- The applicant alleged that the registrant of the GLOBUS mark and the entrepreneur to which the mark had been assigned had engaged in unfair competition.
- The authority, considering a range of factors, found that there was no unfair competition in this case.
- Among other things, competitive relations between the applicant, the registrant and the entrepreneur were not established.
The dispute at issue involved Belarusian companies and an individual entrepreneur, with the bone of contention being glue sold under the mark GLOBUS. This case is signifcant as it underlines 1) the benefits enjoyed by the trademark owner, and 2) the potential difficulties faced by third parties, including the original brand creator, in this ‘first to file’ country.
In 2011 a Belarusian company (‘the registrant’) registered the trademark depicted below, covering, among other things, various types of glue:
The exclusive rights to the trademark were assigned to a Belarusian individual entrepreneur in 2020.
Later in 2020, the trademark was included in the Customs IP Registry by the entrepreneur. Such inclusion allows, in essence, to control the import of goods marked with the trademark (ie, glue). In other words, the entrepreneur was given the right to prohibit the import of the relevant goods by other companies, including Inter Globus Sp z oo, the manufacturer of the GLOBUS and Super GLOBUS glue, and its local partners. Inter Globus is the original brand creator.
In May 2021 the Belarusian partner of Inter Globus (‘the applicant’) filed an application against, among others, the entrepreneur and the registrant, claiming violation of the anti-monopoly laws in terms of unfair competition. According to the applicant, the GLOBUS trademark had not been registered for the purpose of manufacturing glue marked with that trademark, but with the purpose of eliminating competitors, including the applicant.
For reference, Belarusian legislation prohibits unfair competition related to the acquisition and/or use of intellectual property.
Decision of the anti-monopoly authority
After an investigation lasting more than a year, in late July 2022 the Belarusian anti-monopoly authority found that there was no unfair competition by the entrepreneur and the registrant. While deciding on the case, the authority considered a range of factors based on competition law, which can be regarded as an unfair competition test.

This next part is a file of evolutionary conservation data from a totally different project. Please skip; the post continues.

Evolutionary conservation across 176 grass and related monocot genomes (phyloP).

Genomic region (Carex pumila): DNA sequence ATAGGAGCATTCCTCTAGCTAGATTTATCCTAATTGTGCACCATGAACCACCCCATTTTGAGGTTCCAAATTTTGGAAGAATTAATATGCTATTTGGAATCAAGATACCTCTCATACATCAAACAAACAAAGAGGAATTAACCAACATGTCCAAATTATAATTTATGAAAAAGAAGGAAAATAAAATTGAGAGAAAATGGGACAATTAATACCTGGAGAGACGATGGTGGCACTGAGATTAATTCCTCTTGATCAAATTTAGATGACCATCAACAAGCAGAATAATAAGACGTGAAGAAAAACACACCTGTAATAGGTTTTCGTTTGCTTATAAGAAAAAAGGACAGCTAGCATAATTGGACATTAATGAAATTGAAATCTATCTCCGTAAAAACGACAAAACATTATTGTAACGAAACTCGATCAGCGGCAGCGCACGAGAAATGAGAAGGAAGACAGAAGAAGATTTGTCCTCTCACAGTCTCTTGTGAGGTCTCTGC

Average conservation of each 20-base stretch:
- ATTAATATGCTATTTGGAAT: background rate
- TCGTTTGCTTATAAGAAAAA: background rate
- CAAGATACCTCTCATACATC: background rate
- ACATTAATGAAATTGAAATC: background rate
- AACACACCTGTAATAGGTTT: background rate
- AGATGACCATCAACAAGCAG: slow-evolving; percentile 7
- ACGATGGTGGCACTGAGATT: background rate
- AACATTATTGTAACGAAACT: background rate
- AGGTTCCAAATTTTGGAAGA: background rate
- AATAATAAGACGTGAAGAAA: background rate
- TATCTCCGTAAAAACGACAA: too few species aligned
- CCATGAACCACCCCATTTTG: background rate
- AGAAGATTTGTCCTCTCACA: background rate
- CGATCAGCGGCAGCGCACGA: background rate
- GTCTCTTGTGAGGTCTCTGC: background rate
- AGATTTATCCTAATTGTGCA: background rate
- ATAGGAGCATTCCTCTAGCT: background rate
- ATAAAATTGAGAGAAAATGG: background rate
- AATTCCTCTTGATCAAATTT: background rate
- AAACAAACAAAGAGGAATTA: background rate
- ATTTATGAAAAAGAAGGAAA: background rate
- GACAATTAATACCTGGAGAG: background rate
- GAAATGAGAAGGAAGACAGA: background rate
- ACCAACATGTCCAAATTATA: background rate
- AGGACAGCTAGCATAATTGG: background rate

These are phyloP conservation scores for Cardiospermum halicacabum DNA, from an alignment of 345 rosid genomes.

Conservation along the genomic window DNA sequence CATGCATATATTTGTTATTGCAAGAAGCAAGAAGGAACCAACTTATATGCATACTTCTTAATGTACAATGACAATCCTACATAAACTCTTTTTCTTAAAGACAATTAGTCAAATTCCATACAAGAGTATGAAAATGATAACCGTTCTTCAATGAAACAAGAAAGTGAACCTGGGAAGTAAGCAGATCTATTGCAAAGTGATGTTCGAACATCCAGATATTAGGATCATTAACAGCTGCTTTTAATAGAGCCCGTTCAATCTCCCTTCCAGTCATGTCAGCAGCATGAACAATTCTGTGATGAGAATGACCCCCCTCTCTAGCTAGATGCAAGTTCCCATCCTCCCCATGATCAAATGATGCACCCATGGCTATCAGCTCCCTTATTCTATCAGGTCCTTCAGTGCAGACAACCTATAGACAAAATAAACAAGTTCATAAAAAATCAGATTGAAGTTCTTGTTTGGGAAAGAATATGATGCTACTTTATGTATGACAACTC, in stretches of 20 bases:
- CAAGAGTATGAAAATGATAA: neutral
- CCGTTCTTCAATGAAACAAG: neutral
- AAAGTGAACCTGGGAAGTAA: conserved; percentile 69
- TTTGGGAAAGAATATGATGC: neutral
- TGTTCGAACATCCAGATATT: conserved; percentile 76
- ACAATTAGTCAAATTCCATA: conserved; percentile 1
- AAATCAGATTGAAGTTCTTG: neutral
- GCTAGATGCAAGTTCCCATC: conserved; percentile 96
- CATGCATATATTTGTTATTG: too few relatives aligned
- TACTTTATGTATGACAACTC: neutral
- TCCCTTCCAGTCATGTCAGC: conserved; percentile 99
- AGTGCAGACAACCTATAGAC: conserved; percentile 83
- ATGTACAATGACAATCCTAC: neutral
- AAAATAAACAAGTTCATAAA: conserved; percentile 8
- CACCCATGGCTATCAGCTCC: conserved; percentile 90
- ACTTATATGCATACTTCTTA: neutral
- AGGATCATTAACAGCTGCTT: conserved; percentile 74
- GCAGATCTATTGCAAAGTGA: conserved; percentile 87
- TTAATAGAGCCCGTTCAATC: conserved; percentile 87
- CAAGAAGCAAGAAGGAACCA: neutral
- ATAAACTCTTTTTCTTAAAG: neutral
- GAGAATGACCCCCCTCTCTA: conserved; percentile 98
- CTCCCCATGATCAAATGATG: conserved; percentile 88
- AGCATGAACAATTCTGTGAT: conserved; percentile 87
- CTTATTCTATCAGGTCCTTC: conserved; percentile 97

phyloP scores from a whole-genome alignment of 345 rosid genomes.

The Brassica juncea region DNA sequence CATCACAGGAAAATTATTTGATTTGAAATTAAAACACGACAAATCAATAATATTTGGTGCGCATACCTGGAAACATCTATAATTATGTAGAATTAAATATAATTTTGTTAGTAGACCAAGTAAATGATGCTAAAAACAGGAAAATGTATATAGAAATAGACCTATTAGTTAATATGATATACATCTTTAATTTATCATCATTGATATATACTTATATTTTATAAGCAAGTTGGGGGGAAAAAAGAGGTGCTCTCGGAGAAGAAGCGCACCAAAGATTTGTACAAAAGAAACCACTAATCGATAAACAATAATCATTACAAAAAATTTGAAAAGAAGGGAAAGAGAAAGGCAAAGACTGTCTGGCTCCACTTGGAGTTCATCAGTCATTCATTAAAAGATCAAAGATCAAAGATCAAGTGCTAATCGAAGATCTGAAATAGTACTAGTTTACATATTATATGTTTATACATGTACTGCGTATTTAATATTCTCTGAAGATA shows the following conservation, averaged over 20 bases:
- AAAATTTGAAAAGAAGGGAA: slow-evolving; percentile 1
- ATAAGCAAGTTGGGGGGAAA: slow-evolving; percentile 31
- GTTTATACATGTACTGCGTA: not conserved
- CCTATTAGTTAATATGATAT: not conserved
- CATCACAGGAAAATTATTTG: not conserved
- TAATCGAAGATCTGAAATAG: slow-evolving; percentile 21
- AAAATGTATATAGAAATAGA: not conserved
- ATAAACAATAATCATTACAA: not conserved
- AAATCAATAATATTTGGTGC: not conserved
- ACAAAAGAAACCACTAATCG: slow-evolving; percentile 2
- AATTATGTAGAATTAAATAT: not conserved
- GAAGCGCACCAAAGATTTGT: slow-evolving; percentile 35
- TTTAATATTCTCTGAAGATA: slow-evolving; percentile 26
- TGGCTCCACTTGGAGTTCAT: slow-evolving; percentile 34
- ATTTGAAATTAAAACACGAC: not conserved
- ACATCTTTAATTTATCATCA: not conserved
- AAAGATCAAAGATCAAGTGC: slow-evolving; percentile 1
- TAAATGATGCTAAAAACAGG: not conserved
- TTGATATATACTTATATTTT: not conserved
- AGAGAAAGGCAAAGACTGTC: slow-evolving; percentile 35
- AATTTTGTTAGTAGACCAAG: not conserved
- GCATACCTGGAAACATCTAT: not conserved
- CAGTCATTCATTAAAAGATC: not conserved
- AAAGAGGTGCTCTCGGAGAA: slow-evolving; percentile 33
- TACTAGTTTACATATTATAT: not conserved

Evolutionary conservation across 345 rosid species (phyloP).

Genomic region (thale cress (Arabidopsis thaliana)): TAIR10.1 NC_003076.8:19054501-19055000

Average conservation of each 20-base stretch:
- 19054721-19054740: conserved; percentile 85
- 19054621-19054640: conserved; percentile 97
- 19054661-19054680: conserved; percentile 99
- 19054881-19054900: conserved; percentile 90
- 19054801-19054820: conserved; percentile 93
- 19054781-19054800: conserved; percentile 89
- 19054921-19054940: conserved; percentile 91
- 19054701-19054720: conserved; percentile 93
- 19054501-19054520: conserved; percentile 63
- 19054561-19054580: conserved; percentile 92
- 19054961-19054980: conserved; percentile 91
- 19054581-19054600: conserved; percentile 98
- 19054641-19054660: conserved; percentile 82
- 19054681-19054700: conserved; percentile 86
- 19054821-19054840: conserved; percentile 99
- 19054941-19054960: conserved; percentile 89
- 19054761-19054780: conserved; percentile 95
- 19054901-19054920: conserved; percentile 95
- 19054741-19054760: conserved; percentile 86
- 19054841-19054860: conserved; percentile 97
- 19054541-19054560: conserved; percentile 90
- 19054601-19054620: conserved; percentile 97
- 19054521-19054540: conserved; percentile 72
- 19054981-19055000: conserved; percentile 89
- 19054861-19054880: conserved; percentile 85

First factor – competitive relations in the relevant commodity market
Two main conclusions were made at this stage – namely:
- Competitive relations between the applicant, the registrant and the entrepreneur were not established since, during the period when the entrepreneur acquired and used the trademark, they did not sell and/or purchase goods in the same commodity market; and
- The applicant was not yet established in Belarus at the time when the registrant filed an application for registration of the trademark.
Second factor – acquiring advantages in entrepreneurial activities
To qualify as unfair competition, actions should aim to cause losses to competitors. In the present case, it should be established that the trademark use aimed to cause losses to competitors, which were using the mark long before the trademark application was filed.
Considering the conclusions on the first factor, the applicant did not use the trademark long before the trademark application was filed. Moreover, the inclusion of the trademark in the Customs Registry could not have led to the acquisition of advantages in entrepreneurial activities, as the applicant and the entrepreneur were not competitors.
Third factor – violation of the Belarusian law or the requirements of good faith and reasonableness
There was no such violation, as the actions aiming to protect the exclusive rights to the trademark complied with Belarusian law. Further, these actions also corresponded to the obligations by third parties not to violate exclusive rights.
Fourth factor – causing loss/damage to the business reputation of competitors
There was no loss/damage to business reputation of competitors in this case. There was no reason to believe that there was at least a possibility of redistributing consumer demand in favour of the registrant and the entrepreneur as a result of their actions.
This article first appeared on WTR Daily, part of World Trademark Review, in October. For further information, please go to www.worldtrademarkreview.com.